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University of California-Los Angeles

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Superfund Research Program

Occupational and Environmental Exposures and Work Practices for Nanomaterials and Electronic Products

Project Leader: Su-Jung (Candace) Tsai
Grant Number: R25ES033043
Funding Period: 2021-2026
View this project in the NIH Research Portfolio Online Reporting Tools (RePORT)

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Summary

The proposed training program aims to provide professional training through academic curricula, research experiences, and continuing education courses in industrial hygiene and environmental health sciences to graduate students and industrial hygienists in the Southern California region, and to recruit diverse undergraduate and graduate students to join the graduate school pursuing master and doctoral studies in occupational and environmental health sciences related fields.

The Southern California Superfund Research Program (SCSRP) will build on the strong educational and research environments at the University of California Los Angeles (UCLA) and the well-established UCLA Industrial Hygiene and Environmental Health and Sciences (EHS) programs to develop a modern and multidisciplinary training program for students and the community of industrial hygienists. Their mission is to prepare next-generation professionals for effective management of stressors caused by emerging technologies such as nanotechnology.

Their multidisciplinary team includes the highly diverse faculty members and student population at UCLA, UC Irvine (UCI) and California State University Fullerton (CSUF) and Long Beach (CSULB). Their faculty team has a proven track record in mentoring students with a combined total of more than 350 trained graduate and undergraduate students and postdoctoral fellows. Their team consists of industrial hygienists, environmental scientists, population health experts and community partners.

Training will focus on occupational exposures and effects, digital learning techniques, practices and protection guidance regarding engineered nanomaterials, emerging infectious agents, and nanotechnology- enabled products including consumer electronic products and their related waste to be managed at the generation and disposal stages. It is essential to provide proper training on the hazards of exposure to new materials used in emerging and rapidly changing technologies and their effective control strategies for workers, industrial hygienists, and the students, who will make up the future workforce.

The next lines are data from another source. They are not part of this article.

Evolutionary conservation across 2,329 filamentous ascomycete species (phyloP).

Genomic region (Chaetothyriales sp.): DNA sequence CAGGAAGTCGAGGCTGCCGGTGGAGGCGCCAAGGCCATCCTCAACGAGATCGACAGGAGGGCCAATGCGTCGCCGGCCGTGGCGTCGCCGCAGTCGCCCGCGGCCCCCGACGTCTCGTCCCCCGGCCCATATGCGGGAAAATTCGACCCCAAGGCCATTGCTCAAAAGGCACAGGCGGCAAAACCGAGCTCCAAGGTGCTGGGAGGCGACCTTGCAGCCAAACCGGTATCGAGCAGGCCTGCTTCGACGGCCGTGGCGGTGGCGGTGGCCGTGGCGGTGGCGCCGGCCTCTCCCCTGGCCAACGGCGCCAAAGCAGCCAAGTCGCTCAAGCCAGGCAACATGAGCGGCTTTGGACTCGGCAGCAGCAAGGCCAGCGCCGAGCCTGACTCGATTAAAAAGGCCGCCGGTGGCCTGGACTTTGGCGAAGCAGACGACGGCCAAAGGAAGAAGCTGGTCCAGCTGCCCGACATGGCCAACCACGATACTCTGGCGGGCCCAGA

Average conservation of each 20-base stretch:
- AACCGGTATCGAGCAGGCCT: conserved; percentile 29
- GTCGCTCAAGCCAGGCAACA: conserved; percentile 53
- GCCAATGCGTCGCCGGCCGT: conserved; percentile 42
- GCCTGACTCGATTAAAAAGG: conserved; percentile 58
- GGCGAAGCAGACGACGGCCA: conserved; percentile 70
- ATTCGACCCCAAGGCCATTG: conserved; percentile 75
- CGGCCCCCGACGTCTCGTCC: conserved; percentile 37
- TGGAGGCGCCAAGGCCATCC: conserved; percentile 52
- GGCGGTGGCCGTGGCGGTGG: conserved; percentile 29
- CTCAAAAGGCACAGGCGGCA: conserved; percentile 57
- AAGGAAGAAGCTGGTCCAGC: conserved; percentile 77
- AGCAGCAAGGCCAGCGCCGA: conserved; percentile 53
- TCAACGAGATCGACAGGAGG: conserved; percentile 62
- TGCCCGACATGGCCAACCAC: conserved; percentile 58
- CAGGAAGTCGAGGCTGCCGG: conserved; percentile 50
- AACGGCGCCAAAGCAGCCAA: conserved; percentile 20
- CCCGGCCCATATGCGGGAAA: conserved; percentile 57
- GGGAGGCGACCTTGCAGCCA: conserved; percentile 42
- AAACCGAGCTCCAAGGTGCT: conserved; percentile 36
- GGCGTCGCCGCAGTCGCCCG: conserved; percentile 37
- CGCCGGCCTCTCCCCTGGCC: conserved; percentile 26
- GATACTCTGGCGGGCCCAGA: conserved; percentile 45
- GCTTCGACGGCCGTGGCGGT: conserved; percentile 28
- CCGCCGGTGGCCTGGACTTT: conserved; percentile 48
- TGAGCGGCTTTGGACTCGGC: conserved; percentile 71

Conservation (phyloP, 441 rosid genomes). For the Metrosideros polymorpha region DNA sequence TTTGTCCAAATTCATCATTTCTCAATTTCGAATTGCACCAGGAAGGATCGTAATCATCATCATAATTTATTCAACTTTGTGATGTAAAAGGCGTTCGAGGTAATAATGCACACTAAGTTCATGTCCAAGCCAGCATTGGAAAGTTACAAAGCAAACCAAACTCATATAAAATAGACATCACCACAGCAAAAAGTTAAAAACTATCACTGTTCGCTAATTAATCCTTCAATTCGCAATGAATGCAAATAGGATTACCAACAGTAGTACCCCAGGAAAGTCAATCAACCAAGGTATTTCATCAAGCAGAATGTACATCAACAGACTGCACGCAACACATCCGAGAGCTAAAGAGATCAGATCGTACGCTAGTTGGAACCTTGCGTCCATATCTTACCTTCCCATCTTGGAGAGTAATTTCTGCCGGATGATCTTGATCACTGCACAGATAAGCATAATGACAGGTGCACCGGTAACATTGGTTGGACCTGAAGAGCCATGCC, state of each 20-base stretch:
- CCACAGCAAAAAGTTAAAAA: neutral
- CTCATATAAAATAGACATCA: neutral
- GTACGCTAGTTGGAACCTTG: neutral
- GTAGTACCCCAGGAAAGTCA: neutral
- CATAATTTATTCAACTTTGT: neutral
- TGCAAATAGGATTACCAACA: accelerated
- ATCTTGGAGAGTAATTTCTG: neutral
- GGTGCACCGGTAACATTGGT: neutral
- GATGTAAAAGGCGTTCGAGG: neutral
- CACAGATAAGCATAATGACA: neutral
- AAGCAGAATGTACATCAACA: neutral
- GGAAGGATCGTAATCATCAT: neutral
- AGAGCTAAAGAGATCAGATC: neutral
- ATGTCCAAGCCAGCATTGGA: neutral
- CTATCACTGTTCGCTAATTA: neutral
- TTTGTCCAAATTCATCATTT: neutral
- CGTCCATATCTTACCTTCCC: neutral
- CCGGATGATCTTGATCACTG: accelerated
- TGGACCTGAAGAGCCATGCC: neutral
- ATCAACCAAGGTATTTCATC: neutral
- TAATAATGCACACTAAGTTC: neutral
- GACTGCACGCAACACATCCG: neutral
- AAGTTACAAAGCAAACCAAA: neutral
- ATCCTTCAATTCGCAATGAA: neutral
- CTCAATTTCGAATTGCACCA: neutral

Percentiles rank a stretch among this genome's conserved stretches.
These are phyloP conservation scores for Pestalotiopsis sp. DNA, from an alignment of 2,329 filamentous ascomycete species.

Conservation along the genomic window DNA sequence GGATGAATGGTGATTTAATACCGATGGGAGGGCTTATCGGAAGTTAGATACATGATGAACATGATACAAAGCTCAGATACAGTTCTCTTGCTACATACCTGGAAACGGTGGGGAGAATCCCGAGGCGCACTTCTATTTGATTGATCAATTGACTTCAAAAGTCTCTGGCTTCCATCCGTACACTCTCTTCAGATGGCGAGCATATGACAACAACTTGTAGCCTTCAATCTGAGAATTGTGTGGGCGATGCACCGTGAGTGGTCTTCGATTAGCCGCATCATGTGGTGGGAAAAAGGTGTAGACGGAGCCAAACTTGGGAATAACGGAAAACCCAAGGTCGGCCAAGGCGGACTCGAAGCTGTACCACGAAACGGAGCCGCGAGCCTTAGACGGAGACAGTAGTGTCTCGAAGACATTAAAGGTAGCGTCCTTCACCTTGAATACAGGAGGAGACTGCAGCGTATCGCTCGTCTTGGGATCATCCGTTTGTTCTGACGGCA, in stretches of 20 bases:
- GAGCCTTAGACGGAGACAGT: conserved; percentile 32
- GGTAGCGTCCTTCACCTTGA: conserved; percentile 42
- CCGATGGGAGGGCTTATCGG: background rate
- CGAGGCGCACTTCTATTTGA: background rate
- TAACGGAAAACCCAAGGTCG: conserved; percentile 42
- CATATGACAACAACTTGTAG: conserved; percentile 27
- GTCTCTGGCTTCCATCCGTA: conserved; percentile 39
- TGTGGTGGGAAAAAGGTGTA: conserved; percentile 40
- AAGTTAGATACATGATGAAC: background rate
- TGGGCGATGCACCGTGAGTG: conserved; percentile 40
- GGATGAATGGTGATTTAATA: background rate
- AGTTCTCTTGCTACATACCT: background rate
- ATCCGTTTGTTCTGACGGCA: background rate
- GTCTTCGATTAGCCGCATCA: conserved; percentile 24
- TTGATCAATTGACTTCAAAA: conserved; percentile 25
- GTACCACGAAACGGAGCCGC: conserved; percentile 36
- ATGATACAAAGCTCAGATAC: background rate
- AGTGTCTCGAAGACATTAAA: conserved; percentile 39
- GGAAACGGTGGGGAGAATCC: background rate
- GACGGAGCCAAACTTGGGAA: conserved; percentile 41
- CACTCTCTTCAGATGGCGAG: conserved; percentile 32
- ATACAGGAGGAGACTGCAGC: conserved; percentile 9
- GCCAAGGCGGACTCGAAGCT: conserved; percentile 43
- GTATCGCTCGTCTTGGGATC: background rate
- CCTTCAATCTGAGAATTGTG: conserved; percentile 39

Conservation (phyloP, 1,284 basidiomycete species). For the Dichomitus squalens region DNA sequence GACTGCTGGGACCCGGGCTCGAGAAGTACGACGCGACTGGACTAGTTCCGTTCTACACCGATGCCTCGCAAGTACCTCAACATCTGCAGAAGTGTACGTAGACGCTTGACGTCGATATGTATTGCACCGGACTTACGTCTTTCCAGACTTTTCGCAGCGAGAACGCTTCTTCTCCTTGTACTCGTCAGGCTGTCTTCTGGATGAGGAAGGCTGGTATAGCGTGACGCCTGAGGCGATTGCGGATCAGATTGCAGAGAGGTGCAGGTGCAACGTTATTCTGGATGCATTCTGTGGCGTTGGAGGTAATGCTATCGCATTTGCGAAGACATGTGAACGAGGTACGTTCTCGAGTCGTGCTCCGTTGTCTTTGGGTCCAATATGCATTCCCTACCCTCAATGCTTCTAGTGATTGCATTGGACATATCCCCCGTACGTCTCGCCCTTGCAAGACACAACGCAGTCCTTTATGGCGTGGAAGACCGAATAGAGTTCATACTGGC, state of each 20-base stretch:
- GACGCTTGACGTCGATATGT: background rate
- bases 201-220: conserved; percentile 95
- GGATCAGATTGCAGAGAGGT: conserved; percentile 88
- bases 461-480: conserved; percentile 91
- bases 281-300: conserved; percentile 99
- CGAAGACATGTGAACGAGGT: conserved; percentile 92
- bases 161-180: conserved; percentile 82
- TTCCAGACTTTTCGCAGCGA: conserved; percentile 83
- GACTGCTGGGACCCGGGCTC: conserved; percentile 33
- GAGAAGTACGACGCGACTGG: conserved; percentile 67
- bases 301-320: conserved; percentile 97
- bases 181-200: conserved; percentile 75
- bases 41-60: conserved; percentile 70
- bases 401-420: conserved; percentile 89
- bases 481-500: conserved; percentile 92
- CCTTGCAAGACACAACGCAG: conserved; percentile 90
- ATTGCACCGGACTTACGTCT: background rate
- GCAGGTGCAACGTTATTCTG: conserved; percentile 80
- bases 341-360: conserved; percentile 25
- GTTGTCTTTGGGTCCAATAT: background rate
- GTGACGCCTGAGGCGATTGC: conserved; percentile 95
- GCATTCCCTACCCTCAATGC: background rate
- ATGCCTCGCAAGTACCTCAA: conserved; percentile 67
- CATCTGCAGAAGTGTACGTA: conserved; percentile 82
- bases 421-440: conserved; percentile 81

Their program broadens the scope of current educational approaches with new and unique training regarding emerging technologies which are unavailable in other existing training programs ta the institutions. The team anticipates training 6, 7 and 8 graduate students in years 1, 2, and 3-5 respectively. This includes 2-3 nine-month trainees and 4-5 summer trainees per year. They will also recruit a diverse population of undergraduate students, with openings to 4-5 students per year with the 5-day training workshop. During the five-year program period, they anticipate providing 37 training positions for master and doctoral students; and for undergraduate students, providing them with 24 training opportunities in the 5- day workshop in the hopes of future recruitment into graduate school. They will also train more than 100 industrial hygiene professionals through the continuing education courses.

Upon completion of the program, participants will be well-trained industrial hygienists influential in the next generation workforce. These outcomes will aid the expansion of the existing educational programs in industrial hygiene and environmental health sciences.

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